If the perpetrators of physical injustice are forgiven, and reconciliation happens, what then remains of the social and economic beneficiaries of the oppressive political, social, and economic system that came before political justice – as they continue to enjoy the unjustly acquired economic and social advantages and privileges? Meister argues that as this imbalance is not sorted, evil still exists, and real justice becomes out of reach. Perhaps many ordinary South Africans feel this way, and Mandela’s legacy, after his death, enters a new chapter.
Quotes from Nelson Mandela
Men, I think, are not capable of doing nothing, of saying nothing, of not reacting to injustice, of not protesting against oppression, of not striving for the good society and the good life in the ways they see it.
I knew as well as I knew anything that the oppressor must be liberated just as surely as the oppressed. A man who takes away another man’s freedom is a prisoner of hatred, he is locked behind the bars of prejudice and narrow-mindedness. I am not truly free if I am taking away someone else’s freedom, just as surely I am not free when my freedom is taken from me. The oppressed and the oppressor alike are robbed of their humanity.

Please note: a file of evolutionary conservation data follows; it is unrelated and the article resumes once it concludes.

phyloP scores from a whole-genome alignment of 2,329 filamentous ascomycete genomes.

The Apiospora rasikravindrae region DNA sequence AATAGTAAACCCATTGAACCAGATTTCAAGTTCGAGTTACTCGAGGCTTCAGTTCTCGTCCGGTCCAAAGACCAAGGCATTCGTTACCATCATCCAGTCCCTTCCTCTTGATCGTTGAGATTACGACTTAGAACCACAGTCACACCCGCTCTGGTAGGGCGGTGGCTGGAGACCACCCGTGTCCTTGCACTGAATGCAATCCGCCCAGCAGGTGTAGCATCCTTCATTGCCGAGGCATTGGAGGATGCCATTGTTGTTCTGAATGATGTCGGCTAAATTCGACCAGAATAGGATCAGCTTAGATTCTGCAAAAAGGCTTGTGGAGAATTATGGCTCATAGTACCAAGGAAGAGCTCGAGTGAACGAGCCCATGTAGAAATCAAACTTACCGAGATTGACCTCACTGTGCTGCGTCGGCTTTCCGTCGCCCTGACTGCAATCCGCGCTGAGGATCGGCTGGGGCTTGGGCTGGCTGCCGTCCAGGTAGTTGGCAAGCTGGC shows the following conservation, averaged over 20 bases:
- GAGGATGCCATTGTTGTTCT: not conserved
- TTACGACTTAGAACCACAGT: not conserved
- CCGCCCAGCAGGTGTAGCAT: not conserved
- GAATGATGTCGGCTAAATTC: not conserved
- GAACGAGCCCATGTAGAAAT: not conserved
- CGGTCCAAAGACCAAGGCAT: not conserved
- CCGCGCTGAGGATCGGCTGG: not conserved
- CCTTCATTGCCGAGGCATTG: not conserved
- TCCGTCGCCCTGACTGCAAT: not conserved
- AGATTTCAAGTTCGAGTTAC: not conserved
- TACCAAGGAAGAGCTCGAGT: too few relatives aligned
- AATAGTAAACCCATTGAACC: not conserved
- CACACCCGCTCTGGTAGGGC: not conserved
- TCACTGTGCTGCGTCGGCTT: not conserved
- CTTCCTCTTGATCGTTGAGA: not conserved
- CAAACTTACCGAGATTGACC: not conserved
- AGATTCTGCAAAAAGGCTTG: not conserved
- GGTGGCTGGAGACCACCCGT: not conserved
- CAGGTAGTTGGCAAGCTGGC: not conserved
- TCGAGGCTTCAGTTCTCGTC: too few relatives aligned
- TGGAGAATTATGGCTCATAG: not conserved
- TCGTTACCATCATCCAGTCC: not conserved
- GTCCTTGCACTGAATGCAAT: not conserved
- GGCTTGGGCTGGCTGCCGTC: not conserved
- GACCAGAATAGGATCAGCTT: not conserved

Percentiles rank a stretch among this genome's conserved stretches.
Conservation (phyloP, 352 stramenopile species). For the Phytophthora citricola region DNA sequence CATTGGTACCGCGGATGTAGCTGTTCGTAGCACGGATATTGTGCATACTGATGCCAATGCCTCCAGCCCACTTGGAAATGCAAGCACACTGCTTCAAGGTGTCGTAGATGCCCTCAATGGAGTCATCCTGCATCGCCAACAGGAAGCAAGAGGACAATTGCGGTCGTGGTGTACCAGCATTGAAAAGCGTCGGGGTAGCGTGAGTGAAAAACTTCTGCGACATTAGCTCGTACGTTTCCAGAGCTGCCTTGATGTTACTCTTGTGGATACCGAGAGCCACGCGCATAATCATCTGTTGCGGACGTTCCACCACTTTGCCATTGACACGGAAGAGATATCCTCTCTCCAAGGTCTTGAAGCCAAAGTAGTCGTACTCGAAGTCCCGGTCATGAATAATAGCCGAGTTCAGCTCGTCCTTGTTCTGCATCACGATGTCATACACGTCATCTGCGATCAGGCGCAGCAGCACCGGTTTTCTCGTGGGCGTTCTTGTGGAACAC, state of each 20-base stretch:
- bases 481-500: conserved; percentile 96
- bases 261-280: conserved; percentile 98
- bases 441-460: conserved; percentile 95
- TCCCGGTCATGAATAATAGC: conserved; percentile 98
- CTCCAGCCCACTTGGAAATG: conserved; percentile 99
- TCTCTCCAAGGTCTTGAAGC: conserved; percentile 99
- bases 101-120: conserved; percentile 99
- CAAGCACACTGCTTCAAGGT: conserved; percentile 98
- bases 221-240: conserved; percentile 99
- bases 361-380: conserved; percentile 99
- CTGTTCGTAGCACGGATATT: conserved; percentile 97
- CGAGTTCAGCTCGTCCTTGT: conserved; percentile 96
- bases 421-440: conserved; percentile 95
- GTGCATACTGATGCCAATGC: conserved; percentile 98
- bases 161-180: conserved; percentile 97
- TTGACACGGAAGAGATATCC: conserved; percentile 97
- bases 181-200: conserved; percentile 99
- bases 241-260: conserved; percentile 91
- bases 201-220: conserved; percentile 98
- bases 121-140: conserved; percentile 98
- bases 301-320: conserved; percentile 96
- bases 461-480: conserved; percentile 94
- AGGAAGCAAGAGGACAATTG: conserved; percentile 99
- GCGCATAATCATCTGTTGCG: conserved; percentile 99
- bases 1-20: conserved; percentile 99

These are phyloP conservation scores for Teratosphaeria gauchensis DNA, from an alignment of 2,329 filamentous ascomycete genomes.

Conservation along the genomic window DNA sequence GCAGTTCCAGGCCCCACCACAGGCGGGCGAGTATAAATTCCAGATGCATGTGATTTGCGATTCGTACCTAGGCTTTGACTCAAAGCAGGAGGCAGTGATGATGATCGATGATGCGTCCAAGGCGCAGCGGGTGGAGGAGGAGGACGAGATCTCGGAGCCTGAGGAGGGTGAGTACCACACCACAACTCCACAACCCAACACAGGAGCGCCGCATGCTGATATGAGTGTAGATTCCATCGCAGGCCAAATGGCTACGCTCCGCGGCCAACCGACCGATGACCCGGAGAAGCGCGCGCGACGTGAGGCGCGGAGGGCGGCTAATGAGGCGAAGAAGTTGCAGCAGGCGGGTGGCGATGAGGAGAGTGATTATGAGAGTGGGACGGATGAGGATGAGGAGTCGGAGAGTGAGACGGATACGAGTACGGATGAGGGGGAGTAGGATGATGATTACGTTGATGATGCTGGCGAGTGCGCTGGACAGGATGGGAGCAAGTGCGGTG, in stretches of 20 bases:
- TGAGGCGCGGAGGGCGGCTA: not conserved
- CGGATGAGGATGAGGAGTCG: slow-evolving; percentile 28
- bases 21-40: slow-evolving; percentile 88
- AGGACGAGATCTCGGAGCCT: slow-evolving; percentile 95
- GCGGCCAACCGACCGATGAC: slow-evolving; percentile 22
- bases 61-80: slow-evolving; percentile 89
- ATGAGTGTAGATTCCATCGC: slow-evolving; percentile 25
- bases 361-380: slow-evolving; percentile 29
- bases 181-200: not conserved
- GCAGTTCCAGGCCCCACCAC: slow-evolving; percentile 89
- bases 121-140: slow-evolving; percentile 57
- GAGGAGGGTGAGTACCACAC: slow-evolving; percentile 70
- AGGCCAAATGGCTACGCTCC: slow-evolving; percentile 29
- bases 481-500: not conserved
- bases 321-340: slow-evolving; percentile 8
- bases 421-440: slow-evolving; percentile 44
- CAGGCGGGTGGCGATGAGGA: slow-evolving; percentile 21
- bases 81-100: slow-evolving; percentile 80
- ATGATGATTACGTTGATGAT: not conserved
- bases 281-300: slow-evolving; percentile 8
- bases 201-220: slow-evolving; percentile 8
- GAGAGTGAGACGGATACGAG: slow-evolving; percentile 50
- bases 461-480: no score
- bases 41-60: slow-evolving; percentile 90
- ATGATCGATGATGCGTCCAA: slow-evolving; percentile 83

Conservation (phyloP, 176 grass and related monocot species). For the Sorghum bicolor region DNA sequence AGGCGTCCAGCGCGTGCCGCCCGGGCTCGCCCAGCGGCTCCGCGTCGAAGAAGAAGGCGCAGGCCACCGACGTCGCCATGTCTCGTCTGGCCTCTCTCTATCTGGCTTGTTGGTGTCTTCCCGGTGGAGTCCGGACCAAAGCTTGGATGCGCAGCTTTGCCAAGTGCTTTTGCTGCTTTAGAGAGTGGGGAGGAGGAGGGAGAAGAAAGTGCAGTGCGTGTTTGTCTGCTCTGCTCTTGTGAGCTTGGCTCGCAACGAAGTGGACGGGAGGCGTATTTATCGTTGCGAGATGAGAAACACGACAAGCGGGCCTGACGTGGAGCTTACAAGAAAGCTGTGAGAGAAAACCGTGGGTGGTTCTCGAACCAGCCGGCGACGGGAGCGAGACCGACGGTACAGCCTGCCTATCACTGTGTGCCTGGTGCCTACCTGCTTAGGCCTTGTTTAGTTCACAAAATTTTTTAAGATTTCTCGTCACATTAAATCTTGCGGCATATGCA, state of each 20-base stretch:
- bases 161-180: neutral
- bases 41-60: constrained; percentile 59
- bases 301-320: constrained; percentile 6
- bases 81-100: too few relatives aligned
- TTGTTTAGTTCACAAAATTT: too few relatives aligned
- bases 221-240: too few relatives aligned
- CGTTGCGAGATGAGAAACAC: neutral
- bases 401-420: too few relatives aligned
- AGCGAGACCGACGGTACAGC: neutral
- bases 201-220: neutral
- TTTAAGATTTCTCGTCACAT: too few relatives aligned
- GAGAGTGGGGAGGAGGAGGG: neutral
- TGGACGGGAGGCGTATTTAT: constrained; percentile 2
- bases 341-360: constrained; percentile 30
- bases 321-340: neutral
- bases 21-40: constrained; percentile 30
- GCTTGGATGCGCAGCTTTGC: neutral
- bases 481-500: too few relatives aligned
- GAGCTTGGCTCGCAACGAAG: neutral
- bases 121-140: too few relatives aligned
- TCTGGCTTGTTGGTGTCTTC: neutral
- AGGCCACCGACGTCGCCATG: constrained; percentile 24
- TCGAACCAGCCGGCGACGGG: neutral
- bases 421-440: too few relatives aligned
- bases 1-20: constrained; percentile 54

While I think certain individuals are disposed to crime because of their genetic inheritance or an abusive upbringing, I am convinced that apartheid turned many otherwise law-abiding citizens into criminals.
Nothing is as dehumanising as the absence of human companionship.
I have walked that long road to freedom. I have tried not to falter; I have made missteps along the way. But I have discovered the secret that after climbing a great hill, one only finds that there are many more hills to climb.
The challenge of every prisoner, particularly political prisoners, is how to survive prison intact, how to emerge from prison undiminished, how to conserve and even replenish ones’ beliefs.
After one person had been in prison, it is the small things that one appreciates: being able to take a walk whenever one wants, going into the shop and buying a newspaper, speaking or choosing to remain silent. The simple act of being able to control one’s person.